We are in a recession. Okay, I get that. You don't have to hit me over the head to help me understand that many people are struggling. But would it be too simple to say that the majority of our problems (as families and as a nation) come back to one simple principle--we're greedy.
I read this recently in a book written by a financial planner. In talking with a group of successful businessmen who earned over six figures in income annually, he asked the question, "How many of you earn twice what you did ten years ago?" They all raised their hands.
The next question was, "How many of you, if you had been asked ten years ago, would have been thrilled by this kind of income?" Again, they were all in the affirmative. But, when asked if they were content with where they are today, not one would raise his hand.
You get the picture? Here is the simplest financial bailout plan the world has ever seen. Don't spend what you don't have. I, for one, think it is absolutely crazy for us to be bailing anyone out--banks, insurers, mortgage companies and, least of all, the big (stupid) three auto makers. I mean, let's get real. Thirty million dollar bonus packages and we can't figure out why they can't earn a profit?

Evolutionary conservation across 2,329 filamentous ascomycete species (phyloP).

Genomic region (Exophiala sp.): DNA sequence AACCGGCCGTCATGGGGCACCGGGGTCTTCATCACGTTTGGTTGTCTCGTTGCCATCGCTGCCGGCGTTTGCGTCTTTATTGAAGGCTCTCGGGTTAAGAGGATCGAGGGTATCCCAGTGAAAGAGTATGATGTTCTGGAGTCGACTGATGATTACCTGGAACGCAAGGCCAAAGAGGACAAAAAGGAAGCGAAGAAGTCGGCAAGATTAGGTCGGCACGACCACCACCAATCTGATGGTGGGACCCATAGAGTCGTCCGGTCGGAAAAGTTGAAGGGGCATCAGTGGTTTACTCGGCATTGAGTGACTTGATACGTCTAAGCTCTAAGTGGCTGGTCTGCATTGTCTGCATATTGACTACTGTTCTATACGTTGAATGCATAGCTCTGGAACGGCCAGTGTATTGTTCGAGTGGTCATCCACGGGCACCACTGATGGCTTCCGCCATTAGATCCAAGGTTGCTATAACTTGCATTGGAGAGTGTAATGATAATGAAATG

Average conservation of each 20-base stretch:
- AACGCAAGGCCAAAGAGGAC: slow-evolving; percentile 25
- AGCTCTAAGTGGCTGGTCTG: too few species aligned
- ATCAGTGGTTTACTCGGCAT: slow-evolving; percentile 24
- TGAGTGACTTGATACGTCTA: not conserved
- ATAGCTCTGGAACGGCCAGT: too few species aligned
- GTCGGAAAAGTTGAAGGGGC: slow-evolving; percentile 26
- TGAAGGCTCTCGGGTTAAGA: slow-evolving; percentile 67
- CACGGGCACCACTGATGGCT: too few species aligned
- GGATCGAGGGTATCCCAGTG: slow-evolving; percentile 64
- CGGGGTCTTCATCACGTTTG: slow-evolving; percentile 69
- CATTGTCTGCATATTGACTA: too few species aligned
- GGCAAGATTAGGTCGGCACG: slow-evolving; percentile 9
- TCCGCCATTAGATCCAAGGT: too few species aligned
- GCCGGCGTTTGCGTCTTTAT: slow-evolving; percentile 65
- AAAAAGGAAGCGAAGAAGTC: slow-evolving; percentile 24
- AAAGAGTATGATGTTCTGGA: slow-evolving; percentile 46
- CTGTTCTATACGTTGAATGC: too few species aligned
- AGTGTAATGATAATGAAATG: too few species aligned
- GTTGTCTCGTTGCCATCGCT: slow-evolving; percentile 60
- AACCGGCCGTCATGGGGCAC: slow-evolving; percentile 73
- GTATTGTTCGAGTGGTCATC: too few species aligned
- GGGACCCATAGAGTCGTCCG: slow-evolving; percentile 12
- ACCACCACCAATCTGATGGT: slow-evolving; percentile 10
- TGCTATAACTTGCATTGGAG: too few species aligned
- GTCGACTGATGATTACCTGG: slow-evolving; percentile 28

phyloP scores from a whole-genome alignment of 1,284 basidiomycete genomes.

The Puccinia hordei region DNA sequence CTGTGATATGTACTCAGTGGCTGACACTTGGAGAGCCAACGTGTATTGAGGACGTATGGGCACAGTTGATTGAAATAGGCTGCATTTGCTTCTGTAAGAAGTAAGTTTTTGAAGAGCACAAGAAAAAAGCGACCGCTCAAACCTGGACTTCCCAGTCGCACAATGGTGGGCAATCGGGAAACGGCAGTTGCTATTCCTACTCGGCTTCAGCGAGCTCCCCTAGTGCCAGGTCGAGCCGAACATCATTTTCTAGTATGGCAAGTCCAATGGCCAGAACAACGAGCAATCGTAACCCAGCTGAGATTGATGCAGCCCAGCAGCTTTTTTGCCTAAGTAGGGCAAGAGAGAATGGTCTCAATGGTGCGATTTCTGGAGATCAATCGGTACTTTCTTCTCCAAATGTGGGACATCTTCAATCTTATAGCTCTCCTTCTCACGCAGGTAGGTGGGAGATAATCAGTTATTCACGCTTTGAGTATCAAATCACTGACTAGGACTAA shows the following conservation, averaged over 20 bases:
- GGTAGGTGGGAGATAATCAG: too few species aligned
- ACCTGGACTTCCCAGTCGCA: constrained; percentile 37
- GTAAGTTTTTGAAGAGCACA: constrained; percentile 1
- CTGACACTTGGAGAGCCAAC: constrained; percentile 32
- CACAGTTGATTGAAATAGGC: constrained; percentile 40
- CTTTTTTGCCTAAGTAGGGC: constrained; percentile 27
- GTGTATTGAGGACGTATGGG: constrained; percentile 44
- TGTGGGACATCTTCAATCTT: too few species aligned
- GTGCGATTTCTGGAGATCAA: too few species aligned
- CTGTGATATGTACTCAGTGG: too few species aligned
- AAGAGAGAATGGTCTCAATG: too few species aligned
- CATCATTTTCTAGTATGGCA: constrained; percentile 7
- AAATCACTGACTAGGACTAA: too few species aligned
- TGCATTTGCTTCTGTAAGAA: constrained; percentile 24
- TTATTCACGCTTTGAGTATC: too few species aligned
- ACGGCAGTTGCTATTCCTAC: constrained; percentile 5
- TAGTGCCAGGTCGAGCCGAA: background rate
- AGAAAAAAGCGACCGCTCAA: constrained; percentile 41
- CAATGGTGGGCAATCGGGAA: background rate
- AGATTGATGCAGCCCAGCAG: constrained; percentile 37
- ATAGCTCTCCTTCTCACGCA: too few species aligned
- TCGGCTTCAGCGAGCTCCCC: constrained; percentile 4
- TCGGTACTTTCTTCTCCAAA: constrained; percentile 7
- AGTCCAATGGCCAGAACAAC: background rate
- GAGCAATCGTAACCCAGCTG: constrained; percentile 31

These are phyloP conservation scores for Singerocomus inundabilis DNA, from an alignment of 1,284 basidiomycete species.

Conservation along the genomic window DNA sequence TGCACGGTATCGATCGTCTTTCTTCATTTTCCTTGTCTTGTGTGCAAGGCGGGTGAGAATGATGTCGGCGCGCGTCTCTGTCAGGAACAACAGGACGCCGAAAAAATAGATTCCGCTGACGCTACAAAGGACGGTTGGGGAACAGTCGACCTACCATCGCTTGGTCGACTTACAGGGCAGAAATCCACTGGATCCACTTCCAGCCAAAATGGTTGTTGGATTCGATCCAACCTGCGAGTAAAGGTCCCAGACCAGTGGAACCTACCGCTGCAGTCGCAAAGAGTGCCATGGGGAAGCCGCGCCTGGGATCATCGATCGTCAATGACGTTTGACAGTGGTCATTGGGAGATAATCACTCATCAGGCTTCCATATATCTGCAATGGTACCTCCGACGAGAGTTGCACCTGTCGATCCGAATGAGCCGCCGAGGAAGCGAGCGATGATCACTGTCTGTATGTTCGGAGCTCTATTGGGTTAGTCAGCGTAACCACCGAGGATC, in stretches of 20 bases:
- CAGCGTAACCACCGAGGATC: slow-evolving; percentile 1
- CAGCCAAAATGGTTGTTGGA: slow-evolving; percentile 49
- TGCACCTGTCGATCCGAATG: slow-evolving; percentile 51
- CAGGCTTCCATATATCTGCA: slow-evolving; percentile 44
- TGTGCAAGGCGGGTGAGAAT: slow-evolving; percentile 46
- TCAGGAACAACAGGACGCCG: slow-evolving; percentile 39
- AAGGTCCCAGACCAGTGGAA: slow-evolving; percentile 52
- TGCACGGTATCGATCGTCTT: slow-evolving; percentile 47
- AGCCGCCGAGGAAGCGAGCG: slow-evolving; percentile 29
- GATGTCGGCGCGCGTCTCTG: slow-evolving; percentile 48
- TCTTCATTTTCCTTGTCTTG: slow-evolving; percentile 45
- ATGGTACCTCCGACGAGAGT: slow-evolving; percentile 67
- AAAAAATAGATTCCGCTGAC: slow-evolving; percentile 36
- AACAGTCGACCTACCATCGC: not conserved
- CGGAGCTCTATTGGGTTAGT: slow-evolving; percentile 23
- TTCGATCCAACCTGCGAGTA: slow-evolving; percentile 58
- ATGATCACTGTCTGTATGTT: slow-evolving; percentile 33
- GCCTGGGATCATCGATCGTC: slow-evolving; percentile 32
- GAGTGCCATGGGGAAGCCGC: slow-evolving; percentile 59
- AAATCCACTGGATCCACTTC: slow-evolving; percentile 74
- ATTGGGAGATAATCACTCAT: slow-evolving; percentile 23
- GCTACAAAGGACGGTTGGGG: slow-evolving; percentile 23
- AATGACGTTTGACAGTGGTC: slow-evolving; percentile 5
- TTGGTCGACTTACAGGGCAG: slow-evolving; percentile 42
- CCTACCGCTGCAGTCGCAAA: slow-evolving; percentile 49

But let's get personal. Do we really need the third TV set, the XM on our radio or the latest cell phone with the ability to touch the screen ("OOOOOOHHH")? You know the answer and so do I. Now, I'm not saying you can't have those things. Many of you can afford them without placing additional strain on your family's finances. More power to you. But if you're cutting your tithe to make sure you don't have to cut the cleaning lady, your priorities are as messed up as the federal government. You better do the simple math and learn to live within your means (minus the super mega limit credit card) or you'll have collectors banging on your door. And, for you and I, there won't be a federal government bail out. Simply a rude awakening to the fact that we should have done what we should have done when there was time to do it. A friendly reminder before your holiday buying season begins.